"dazzle gradually"

"Dazzle Gradually" 2017 poems, paintings, new art & photography--a diary, a discipline, a delight. Read over my shoulder as I post my unedited poetry ---you can see it in the raw or get my first book and see how the work evolves with new books rolling out next year.

Polly Alice

Friday, April 29, 2016

Dream House

Working on adding some of my favorite poems to artwork.

Here is one from a dream. I've done a lot of dreamwork on this dream, but writing a poem was my favorite part. Then when I made the painting I had so much input on the dreams meaning for my life at this time I was overwhelmed. I still like the dream because of it's imagery. I've learned since then that the house is the dream symbol for the self, the ego. The poem can also be a metaphor for dreaming itself. Dreams within dreams.

Here is the poem: Paper House

My house is humming,
fans are running,
I think it will take flight--
lift silently its honeycomb walls
and float away into the night.

Sunday, April 24, 2016

thistle say what you want

I'm embarrassed too even
write the word thistle in a poem
it rhymes with whistle--
it's a weed...

Shouldn't poetry be about
big things. Things
that would break your heart.
Big save-the-world-things, political
things and noteworthy events we've
all heard about--

Shouldn't poetry suggest
an answer, to all the
questions in the world, the
cries of those enslaved,
the sick, the lost?

Shouldn't poetry have something
to say to them, a word, a rally cry for
us to shout in the cities,
a bit of banter for us
to quote as we pass one another
on the street?

Or is poetry more like a thistle--
growing by the side of the road--
numerous, slightly pretty, but
only useful to birds and jackasses
who eat it happily thinking
it tastes somewhat of pepper
and the dusky sun they
go on and on about each morning
as if they'd never seen it before.

Is poetry that annoying thing, that sticks
to your shoe lace, your sock, the back of your
legs. It won't let go. That overabundance
that fills pages of your journal
and the notebooks of old ladies, ministers,
punked out teens, lovers, and
angry girls dressed in goth?

Is poetry more like a thistle, something
that looks beautiful from afar, but
don't get to close-- it stings. It's
hard to grab ahold of. It's local, regional,
personal, stubborn, impossible, even

Someone told me I would be able
say whatever the heck
I want --if only I'd
accept mediocrity and the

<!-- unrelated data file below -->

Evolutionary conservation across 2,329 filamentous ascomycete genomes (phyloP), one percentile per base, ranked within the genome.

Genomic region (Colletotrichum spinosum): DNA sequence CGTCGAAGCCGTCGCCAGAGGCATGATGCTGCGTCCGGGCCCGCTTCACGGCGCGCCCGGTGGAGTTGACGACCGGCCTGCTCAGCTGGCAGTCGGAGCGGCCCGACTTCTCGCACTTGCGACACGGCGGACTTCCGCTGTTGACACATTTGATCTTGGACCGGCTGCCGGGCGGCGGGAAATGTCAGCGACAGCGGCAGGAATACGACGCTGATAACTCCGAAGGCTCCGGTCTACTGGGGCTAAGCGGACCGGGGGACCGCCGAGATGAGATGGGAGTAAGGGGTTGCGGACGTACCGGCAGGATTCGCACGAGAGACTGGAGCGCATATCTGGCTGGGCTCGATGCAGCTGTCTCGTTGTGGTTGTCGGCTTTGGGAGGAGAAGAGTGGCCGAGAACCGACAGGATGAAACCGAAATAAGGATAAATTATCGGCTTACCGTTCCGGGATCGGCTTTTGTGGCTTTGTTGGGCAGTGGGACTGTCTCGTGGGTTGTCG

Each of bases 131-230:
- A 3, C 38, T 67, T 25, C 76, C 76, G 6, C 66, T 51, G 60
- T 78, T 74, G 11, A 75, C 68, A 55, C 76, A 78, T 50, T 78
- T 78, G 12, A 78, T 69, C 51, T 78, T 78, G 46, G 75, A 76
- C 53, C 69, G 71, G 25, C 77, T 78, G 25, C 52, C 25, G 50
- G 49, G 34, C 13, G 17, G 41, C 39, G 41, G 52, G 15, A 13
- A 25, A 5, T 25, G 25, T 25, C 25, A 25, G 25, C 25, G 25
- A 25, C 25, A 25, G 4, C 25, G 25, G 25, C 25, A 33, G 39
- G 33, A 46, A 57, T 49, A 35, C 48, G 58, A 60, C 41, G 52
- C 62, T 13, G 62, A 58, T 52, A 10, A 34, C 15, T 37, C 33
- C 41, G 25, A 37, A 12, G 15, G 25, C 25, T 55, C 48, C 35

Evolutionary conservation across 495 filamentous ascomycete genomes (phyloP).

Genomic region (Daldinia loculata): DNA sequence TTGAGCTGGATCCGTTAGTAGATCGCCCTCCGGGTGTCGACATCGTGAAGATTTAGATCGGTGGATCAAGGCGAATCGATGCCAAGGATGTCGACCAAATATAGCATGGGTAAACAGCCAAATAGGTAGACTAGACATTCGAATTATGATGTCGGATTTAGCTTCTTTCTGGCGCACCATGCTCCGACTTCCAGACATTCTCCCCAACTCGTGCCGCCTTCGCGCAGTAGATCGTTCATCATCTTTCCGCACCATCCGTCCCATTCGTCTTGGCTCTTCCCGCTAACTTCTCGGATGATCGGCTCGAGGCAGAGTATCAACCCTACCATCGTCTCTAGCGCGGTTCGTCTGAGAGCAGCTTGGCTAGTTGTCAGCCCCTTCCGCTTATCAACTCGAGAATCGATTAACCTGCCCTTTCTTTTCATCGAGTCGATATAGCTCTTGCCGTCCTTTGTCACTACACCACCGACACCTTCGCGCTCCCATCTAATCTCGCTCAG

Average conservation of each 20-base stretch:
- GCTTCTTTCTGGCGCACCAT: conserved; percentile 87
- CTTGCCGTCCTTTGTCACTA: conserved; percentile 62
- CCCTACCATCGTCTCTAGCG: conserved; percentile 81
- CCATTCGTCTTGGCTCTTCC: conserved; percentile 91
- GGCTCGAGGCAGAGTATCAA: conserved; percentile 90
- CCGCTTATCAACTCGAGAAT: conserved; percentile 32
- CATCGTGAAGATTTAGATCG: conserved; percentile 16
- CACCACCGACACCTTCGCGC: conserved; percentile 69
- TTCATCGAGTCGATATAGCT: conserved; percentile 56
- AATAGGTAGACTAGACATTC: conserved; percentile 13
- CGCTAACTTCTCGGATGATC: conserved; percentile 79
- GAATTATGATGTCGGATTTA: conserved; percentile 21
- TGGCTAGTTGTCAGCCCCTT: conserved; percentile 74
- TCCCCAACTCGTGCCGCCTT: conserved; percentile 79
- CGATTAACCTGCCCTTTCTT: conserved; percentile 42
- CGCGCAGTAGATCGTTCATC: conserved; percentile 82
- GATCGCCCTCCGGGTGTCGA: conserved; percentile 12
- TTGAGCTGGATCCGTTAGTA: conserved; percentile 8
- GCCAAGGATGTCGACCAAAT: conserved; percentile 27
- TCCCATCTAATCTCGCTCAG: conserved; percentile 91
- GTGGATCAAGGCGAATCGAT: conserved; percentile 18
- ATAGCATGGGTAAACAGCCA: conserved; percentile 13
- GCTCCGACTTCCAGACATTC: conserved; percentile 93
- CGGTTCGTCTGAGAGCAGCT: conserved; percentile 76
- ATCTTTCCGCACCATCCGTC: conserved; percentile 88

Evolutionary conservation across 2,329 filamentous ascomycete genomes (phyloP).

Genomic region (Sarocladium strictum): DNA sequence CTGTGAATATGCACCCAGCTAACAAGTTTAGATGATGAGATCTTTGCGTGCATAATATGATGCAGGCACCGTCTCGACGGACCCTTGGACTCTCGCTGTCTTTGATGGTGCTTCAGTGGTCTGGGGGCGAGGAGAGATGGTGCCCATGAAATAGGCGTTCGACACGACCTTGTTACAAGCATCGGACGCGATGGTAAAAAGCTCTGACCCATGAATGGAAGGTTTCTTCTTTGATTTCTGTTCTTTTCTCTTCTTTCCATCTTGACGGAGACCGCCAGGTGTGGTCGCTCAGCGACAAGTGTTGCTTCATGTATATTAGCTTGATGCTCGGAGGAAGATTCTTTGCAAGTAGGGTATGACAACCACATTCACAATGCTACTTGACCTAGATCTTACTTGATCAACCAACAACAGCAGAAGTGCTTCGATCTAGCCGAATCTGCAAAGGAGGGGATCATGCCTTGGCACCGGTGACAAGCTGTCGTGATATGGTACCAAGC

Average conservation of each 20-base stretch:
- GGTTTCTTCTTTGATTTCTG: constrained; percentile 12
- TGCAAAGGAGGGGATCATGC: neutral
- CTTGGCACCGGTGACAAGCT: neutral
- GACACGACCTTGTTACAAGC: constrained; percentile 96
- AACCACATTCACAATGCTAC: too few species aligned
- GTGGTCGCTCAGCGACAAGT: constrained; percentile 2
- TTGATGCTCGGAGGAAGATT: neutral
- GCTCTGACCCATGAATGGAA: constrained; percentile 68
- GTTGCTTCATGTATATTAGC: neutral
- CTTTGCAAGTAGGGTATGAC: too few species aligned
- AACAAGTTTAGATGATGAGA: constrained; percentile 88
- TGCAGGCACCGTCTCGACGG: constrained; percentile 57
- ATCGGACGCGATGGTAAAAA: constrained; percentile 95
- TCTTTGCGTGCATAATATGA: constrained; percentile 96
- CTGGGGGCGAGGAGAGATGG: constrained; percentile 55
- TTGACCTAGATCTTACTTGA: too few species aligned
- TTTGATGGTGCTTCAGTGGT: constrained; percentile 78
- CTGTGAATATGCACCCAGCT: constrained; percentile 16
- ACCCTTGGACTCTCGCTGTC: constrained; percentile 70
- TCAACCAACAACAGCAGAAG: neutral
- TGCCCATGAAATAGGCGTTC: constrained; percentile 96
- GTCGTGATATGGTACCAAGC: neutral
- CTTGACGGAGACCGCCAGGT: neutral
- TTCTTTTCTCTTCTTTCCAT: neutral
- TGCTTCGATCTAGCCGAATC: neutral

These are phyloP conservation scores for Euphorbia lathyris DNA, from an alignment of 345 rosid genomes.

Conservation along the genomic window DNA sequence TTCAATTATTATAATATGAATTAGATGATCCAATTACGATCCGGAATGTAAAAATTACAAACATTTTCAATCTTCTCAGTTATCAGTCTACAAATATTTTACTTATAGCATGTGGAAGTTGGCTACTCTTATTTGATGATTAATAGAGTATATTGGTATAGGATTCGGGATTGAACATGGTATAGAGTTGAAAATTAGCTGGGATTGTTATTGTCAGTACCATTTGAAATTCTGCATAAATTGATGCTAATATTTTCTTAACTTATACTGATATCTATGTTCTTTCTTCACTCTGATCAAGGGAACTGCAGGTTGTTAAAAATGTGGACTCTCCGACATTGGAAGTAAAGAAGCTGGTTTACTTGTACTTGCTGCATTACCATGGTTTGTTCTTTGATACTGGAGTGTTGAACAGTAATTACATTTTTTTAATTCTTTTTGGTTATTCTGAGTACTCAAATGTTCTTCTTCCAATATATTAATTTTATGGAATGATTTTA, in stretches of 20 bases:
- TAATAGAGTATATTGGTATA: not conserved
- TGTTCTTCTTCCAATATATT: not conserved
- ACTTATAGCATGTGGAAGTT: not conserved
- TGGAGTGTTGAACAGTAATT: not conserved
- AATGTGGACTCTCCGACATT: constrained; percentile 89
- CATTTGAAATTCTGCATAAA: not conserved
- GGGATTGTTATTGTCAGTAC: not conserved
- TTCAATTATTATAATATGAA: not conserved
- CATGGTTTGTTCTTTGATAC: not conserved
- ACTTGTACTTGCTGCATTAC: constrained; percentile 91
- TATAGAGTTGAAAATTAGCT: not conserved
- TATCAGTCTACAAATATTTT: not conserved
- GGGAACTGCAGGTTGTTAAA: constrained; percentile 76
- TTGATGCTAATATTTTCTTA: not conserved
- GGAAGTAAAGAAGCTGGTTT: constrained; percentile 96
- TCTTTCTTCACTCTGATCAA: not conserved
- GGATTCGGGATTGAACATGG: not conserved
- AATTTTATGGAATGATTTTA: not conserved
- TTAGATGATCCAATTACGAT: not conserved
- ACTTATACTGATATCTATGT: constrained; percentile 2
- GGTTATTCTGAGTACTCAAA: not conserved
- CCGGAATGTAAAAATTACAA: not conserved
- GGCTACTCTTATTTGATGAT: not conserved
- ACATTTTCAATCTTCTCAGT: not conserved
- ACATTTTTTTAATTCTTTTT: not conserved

fact that nothing lasts forever.

Maybe that is what a thistle is.
It's mediocre for a flower, surely--
it only lasts the summer,
but it says something loud
and sure with it's purple pop
of coif and it's spikes from
head to root.

How humble is a flower
who cannot be picked or
plucked, will not join
a bouquet--but feeds the
yellow chickadees
day after day, from fall
to winter, she stores a germ
of sunshine in her hidden
hand. When they sing--
she reveals her secret
beauty, a song.

lay out a fleece

when i fold the wool comforter
done with it's afternoon sun--hung
on the back porch to dry
it smells like fresh rain, ivy, no like
ivory linens in the old chest--
saved for a special occasion.

safe like when we all came
here, each running from
something we couldn't name.
you, you couldn't remember
who you were sometimes.
you had seven names, friends
as light as air, friends
i didn't want to see and couldn't
save you from.

the old comforter we
pulled out the closet. we lay it
out like a fleece, over you.
you slept for days, days and
weeks and even months. good
sleep I hoped would wash those
waking night mares away--
your sleeping face wore a small smile

rock away lttle baby in the cradle,
when they first brought
you home i stood by staring
in at your sleeping face--then
never took the time to find
out who you really were inside

No comfort to me when you were
missing. But this comforter-- it's four
inches thick.-red like grandma's chimney
red like the apples she used to bake,
red like love on a faded paper heart
hung in the window. heavy
like those real hugs she used to give
when we'd been gone away too long--

you were gone for too long
when we found you and
brought you home--
we laid that fleece
laid it out over you and
prayed to God for a miracle.

grandma she told me once--
when she was a girl she had a lamb.
a real honest to god lamb. It wasn't
going to make it on its own so
she raised it on milk
from a bottle warmed in the oven.

that lamb she took it in. and
there was nothing i wanted more
than to see you raise up like that
lamb,  like Lazarus, laughing and saying
"got you" i'm fine.

a fine girl on the farm with flashing
brown eyes like yours. hard to think
of grandma, just a girl
who wouldn't take crap from
no one. that little lamb
grew up--it's wool saved each spring
guess who kept the wool,
carded it clean and straight,
and made the soft comforter.

i don't know how often she used
it in that little house with gabled roof.
sent it to me one winter when I was
cold and far away from home--
probably saved my life then too--

i guess i'd like to think that
fabric over time could hold
the weft of a story, hold the love
of a small girl who wanted to
save something lost--

maybe because I'm not a doctor
nor ever could be. I'm just a maker
of small cloths. someone who wants
to share comfort--
someone who was lost but is
slowly being reshaped day by
day in this safe place
with a warm kitchen
where you get up and make
coffee and go study
calculus and the fabled
path of warm suns.

as I fold
up the comforter and put it
away for the summer
I smell rain coming